Date: February 27, 2014
Author: Martin Blake /

Scott returns to action in Florida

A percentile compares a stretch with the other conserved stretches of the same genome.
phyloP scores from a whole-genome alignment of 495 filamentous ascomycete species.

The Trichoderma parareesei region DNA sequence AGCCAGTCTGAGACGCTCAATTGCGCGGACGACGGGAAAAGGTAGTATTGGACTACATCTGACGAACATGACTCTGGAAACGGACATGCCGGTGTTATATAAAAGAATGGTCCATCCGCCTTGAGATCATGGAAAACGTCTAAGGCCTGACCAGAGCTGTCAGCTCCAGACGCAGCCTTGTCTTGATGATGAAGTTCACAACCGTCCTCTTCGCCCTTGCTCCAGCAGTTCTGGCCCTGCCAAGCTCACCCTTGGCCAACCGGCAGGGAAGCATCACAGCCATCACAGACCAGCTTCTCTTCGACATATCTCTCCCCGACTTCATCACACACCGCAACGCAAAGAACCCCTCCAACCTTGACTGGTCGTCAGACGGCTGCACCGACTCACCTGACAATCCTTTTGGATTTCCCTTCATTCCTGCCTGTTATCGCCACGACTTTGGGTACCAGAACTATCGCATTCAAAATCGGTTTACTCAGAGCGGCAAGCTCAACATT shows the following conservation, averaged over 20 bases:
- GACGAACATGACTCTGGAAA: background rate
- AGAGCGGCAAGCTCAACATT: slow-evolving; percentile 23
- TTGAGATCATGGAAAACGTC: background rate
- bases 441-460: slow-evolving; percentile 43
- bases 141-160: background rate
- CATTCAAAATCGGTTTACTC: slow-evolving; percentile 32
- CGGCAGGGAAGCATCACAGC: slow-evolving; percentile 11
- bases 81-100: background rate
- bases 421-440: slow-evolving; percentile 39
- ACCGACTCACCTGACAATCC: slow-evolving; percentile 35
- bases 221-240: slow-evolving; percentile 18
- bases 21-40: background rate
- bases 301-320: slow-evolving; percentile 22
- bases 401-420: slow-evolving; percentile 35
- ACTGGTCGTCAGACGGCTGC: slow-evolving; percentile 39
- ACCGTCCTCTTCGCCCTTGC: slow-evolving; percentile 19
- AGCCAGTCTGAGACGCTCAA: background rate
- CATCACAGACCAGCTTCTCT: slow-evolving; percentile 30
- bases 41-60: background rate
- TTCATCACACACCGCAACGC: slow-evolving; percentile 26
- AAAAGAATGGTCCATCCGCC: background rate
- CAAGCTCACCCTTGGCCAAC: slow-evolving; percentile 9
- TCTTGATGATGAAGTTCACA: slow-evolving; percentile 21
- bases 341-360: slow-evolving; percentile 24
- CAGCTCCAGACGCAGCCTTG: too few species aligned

Adam Scott&aposs sabbatical is done. A six-week break, spent at his home in the Bahamas, has refreshed the Australian and his new season, plus the quest for a world No. 1 ranking, begins tomorrow at Palm Beach Gardens, Florida in the Honda Classic. The world No. 2 told reporters at PGA National today he had taken a full three weeks off without touching a club after he played in the Sony Open in Hawaii in January, resting up and indulging his love of surfing. After that, the urge took over and he began practising at the range, where he has worked hard since. “It was hard to kind of wind down to be honest and not go and play. I&aposve been playing really nicely, so that always makes it easier to want to go to the golf course.&apos&apos He comes to Florida with his defence of the Masters at Augusta National in April at the forefront of his mind, and he says he is ready. “I think even though I&aposve just had a little bit of a break, I&aposm giving myself enough time to peak,&apos&apos said Scott. “It&aposs obvious what I&aposm trying to peak for, but these are all important steps, and a poor performance sets you back.&apos&apos It is the Queenslander&aposs third start of the season, after consecutive tournaments to start the calendar year in Hawaii where his fatigue showed. He has followed this path — a long break through January to remain fresh for the majors — since 2011, around the same time he hired his brother-in-law Brad Malone as coach, Steve Williams as caddie, and reinvigorated his career. It is very much a Tiger Woods-style schedule, with around 15 PGA Tour events on his schedule compared with around 20 prior to 2011. Of course you need to play well enough to keep your ranking points up and justify that light a schedule, but Scott has found that it works nicely for him. He did not even play the World Golf Championship Accenture Matchplay in Arizona last week despite it being a $9 million tournament. The idea is to recharge the batteries, for there are some big tournaments coming up, notably the WGC Cadillac Championship at Doral in Florida from 6-9 March, and soon after that, the Masters at Augusta National. Woods and Phil Mickelson had the same notion; they did not play at Dove Mountain in the matchplay last week either, leaving Jason Day to win and climb to No. 4 in the world. Day, incidentally, is not in the field this week. “My break came (in the early part of 2014),” Scott said. “I figured I could take the whole West Coast Swing off and start here. Tiger and Phil haven t played a lot and they obviously identified this one as a good one to play, too.&apos&apos There are a bunch of Australians in the field for the Honda, which boasts the strongest field of the season so far including Woods, Scott and Mickelson, the top three on the rankings. Scott has not played at PGA National since 2011, when he shot 77-82 and missed the cut. The course is tough, a creation of Jack Nicklaus that includes the famous (or infamous) Bear Trap, the closing stretch of holes. “It’s like a major,&apos&apos said Scott. “The course sets up well for me, and it fit in perfectly with my schedule and a lot of other players , too.&apos&apos He tees at 4.25am (eastern Australian time) tomorrow with Billy Horschel and Rory McIlroy in his group. Woods, who has had a slow start to the year by his standards, also has had a lengthy break but he still holds a healthy lead in the world rankings, 10.27 points to Scott&aposs 8.79. The Australian achieved his highest career ranking in December during his hot streak at home, winning the Australian Masters and the Australian PGA as well as finishing third in the individual section of the World Cup and running second to McIlroy at the Emirates Australian Open, but he is confronted with a huge task ahead to overhaul Woods. In essence, he would need to win more majors, possibly repeat his 2013 performance and at the same time, Woods would have to tail off a little. The gap is quite substantial but there is no doubt it will cause some debate in 2014 if Scott can, say, defend his Masters title and win the green jacket again. As for Woods, he missed the cut in his season-opener then struggled to a T41 finish in Dubai that raised eyebrows about his form. But he professed to be feeling good upon arrival in Palm Beach. “It feels good,” Woods said. “I was pleasantly surprised how well I was hitting it (Wednesday).” His expectations are delightfully simple. “If I hit it great and win, if I slap it all over the place and win, I win,” Woods said. “That&aposs the intent.”